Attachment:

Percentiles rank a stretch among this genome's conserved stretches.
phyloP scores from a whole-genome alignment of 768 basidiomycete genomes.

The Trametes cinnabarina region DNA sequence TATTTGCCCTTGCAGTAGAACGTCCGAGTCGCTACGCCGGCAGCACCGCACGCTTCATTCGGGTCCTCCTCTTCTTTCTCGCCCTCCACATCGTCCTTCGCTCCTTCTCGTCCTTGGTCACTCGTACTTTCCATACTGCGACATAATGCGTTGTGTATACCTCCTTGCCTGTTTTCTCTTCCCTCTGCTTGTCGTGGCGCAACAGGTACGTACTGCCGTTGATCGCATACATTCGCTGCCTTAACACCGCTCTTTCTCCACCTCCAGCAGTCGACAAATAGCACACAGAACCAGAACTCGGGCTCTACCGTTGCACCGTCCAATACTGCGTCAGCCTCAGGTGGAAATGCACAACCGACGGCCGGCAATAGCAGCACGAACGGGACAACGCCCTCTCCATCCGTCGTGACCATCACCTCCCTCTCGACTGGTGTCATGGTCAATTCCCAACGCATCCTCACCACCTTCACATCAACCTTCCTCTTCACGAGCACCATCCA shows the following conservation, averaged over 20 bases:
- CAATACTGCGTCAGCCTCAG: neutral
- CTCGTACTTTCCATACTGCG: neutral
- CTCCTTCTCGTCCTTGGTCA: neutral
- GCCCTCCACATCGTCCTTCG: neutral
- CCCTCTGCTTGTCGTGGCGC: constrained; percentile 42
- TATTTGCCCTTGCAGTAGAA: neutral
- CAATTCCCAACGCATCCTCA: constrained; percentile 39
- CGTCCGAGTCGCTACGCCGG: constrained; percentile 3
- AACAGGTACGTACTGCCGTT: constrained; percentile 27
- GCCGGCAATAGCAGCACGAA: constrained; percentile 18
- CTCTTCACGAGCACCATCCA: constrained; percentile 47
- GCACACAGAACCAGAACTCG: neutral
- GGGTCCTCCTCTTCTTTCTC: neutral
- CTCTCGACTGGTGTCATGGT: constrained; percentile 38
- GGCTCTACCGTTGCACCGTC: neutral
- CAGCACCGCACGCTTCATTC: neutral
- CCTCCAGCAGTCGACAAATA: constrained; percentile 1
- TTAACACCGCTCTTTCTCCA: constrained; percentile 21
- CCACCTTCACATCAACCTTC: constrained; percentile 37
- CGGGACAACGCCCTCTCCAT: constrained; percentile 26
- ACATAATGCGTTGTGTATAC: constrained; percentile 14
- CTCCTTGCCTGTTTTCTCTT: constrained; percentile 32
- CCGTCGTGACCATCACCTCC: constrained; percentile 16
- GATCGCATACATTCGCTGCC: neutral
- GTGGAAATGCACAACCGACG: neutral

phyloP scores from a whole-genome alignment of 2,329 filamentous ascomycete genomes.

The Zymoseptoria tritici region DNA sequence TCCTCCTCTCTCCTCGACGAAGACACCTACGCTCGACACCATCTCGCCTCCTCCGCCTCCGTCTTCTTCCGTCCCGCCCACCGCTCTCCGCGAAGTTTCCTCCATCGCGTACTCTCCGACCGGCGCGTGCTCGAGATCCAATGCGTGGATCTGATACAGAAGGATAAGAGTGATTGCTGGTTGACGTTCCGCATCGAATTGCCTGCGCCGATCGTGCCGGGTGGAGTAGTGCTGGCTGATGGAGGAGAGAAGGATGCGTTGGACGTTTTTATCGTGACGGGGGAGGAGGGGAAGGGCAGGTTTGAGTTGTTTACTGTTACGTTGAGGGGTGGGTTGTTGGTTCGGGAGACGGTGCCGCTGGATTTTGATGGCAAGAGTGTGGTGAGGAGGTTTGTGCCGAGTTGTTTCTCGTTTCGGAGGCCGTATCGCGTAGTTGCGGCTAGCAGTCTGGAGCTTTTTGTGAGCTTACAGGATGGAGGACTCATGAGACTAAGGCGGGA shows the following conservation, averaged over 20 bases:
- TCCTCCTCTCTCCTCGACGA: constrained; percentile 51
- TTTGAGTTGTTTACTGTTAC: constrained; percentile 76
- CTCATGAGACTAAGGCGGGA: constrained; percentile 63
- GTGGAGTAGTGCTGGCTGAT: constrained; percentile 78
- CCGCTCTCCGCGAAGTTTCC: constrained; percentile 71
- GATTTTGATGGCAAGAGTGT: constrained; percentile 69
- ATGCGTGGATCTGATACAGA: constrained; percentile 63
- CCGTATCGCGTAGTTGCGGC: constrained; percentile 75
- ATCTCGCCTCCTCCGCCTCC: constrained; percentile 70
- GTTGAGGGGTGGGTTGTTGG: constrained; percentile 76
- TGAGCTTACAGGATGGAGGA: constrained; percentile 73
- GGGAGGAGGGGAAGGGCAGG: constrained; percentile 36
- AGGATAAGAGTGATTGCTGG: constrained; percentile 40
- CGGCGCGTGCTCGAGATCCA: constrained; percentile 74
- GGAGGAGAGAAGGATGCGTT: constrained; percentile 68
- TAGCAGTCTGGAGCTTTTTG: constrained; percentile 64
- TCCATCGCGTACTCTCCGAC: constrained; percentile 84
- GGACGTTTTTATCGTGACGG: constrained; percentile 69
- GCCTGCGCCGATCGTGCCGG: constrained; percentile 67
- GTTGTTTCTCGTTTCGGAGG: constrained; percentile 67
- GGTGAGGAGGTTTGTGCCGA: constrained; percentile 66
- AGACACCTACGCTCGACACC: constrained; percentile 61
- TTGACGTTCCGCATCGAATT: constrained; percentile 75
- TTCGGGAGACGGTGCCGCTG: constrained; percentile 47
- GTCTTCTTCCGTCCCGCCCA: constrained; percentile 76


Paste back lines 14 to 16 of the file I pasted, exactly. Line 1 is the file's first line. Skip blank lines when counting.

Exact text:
- CTCTTCACGAGCACCATCCA: constrained; percentile 47
- GCACACAGAACCAGAACTCG: neutral
- GGGTCCTCCTCTTCTTTCTC: neutral